His father sighed but said no more. Instead, he went to work, slaving over chocolate chip pancakes sprinkled with powdered sugar and topped with fresh strawberries and blueberries. By the end, the kitchen was filled with a sweet aroma that made even the driest throat salivate. Warmth and comfort emanated from their hearts, fusing with the air to create a blissful euphoria. Egan clamored drunkenly for another plate, and his father obliged, although before he could fill it the doorbell rang.
Over and over, it rang in quick succession. Egan shot his father a puzzled look. “I thought it was going to be just the two of us. Are we expecting anyone?”
“Maybe…” his father was evasive. A knot of dread twisted inside of his stomach. Please, no. Please don’t let it be who I think it is.
The bell kept on ringing. Reluctantly, he answered the door. Egan, his curiosity too strong to withstand, darted from the table, beating his father to greet the stranger standing on their doorstep.
“Ho,ho,ho! Merry Christmas!” a pot-bellied man dressed in red greeted them with rambunctious jolly. A thick white beard covered his face and deep wrinkles surrounded his eyes. “I hope everyone has been behaving themselves!”
“Santa!” Egan cried. “Did you bring what I asked for?”
The big red man laughed. “Tell me, have you been good lately? Because Santa only gives to those who deserve it. And he takes away from those who don’t.” He eyed the father ominously.
Egan, not noticing the exchange, shook his head eagerly. “Yes, yes I have! Oh boy, dad why didn’t you tell me you knew Santa?”
“Well, young man, your father and I go back a few years,” he now shot across a dark look. “And I’m here to remind the importance of being good. So far, he’s been very good. But a lot can happen in a year. Why do you think I watch out and keep a list?”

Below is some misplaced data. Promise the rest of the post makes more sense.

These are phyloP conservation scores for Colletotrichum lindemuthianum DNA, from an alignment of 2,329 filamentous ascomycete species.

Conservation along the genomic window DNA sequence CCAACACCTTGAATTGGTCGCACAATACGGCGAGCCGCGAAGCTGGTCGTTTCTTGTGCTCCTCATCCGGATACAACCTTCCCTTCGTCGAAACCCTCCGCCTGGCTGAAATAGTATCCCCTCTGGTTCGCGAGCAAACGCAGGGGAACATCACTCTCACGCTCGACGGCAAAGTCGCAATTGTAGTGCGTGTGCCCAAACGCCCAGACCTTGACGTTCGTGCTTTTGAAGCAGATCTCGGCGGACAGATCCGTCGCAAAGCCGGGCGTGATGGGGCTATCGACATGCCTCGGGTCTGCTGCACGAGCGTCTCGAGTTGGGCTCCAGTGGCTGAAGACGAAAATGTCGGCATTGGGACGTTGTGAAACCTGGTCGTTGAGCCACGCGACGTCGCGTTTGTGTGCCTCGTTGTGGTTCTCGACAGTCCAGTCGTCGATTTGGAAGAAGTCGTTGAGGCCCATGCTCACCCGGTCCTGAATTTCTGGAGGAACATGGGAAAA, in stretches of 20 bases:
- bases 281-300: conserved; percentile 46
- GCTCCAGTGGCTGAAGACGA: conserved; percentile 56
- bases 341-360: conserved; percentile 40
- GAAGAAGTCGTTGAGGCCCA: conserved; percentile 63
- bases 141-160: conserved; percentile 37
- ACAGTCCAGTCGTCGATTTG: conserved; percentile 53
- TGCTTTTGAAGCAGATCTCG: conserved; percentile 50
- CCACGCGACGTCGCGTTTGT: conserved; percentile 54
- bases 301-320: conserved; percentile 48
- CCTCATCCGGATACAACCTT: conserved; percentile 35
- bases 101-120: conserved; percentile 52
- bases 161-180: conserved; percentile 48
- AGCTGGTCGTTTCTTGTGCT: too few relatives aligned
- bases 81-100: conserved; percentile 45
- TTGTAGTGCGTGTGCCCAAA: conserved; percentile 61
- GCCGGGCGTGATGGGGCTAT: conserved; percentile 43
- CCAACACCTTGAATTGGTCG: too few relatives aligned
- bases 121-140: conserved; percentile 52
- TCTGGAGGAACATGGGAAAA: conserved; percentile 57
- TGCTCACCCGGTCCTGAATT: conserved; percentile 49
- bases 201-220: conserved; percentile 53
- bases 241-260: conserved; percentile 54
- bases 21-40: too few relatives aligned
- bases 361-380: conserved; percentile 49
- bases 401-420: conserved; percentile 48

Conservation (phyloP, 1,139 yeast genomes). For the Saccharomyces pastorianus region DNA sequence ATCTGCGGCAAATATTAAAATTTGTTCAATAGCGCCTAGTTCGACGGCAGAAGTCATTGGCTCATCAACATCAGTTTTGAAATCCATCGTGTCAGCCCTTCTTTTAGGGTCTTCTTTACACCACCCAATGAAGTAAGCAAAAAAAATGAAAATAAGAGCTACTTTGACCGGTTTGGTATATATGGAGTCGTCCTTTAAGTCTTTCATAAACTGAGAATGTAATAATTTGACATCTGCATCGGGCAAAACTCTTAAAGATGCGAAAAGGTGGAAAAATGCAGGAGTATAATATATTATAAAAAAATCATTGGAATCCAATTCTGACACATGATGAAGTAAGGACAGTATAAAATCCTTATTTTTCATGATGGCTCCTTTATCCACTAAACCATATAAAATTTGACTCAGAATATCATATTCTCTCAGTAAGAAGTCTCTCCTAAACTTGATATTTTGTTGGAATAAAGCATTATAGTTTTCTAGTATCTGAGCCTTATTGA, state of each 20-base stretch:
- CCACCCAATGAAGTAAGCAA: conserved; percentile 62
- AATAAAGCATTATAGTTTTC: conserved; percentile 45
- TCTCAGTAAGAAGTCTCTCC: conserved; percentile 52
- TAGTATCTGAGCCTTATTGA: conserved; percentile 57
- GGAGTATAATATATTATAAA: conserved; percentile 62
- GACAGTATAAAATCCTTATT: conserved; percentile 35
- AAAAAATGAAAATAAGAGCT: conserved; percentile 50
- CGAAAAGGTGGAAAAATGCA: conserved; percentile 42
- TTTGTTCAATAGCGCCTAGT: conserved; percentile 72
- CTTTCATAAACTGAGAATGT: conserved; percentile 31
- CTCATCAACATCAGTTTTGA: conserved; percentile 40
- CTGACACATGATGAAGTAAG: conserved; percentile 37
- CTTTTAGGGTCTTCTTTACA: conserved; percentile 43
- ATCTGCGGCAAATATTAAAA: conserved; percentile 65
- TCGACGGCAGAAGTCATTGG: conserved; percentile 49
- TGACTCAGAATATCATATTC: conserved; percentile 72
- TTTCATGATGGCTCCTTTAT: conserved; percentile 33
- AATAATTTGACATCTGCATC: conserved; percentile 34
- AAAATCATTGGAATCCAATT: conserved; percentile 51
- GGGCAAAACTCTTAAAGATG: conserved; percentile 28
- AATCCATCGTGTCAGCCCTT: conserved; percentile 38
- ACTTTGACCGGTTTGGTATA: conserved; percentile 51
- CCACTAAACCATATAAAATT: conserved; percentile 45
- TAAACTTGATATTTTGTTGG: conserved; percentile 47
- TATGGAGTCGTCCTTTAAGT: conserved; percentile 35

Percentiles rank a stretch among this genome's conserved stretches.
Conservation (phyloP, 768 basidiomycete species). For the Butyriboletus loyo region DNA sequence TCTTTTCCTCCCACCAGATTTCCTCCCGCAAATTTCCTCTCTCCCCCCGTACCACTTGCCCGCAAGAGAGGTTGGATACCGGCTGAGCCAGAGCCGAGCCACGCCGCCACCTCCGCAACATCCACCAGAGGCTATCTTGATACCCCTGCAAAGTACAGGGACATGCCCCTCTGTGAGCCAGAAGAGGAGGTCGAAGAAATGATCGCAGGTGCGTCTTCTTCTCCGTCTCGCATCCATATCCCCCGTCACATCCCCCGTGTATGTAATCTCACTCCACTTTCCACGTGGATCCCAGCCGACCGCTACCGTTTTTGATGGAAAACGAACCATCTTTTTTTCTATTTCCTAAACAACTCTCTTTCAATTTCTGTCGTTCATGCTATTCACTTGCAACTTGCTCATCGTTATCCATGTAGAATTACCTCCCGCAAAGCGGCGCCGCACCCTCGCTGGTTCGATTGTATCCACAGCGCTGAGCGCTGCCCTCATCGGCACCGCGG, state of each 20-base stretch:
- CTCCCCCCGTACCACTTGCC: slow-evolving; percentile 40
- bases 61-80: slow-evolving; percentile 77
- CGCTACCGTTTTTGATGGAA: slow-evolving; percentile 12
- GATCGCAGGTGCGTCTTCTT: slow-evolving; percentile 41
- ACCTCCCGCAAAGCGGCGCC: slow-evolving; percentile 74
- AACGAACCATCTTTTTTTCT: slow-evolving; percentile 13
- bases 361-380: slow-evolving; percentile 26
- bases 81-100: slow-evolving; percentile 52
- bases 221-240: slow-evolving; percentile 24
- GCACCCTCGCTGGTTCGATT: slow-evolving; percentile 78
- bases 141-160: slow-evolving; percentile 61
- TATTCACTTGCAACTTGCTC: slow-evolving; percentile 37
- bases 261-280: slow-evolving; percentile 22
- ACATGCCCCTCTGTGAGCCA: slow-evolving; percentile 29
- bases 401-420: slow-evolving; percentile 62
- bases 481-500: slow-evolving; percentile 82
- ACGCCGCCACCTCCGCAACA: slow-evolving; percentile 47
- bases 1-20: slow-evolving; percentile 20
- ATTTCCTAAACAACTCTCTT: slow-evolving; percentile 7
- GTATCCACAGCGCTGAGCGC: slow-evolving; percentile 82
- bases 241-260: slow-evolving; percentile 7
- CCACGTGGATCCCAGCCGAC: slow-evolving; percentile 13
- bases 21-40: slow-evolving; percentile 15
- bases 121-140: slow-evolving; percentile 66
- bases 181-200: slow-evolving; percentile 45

Egan’s father’s face went pale. Egan swore the thin lines of grey beginning to creep in along the black strands just turned stark white. The big red man held out a box, one wrapped in silver paper, and Egan’s father reluctantly took it. “And for you, young man, well you get to keep your snow, since I can’t get you what you want. Merry Christmas, Clive, and you too, Egan.” He nodded and left, seemingly vanishing within the blink of an eye into the frosty air.
“Ooh, what is it, what is it, what is it?” Egan pulled on his leg, and the tiny hole in his pants tore, growing wider and longer like the knot in his stomach. Carefully, his fingers tear through the paper, exposing the brown box beneath. He took a deep breath, steadying his nerves, then flipped the lid. Inside the box was the same thing he received last year, the year before, the year before, and the year before, ever since that day he begged for his son’s life on the side of the road.
Inside the box was a ragdoll. Mangy and thin, with black buttons for eyes. A ragdoll. Somehow it replicated the shape of his son.
“What’s that? What’s that? What’s that? Can I see, please?” Egan pleaded, hopping up and down, his short head trying to see into the box. His father yanked it away.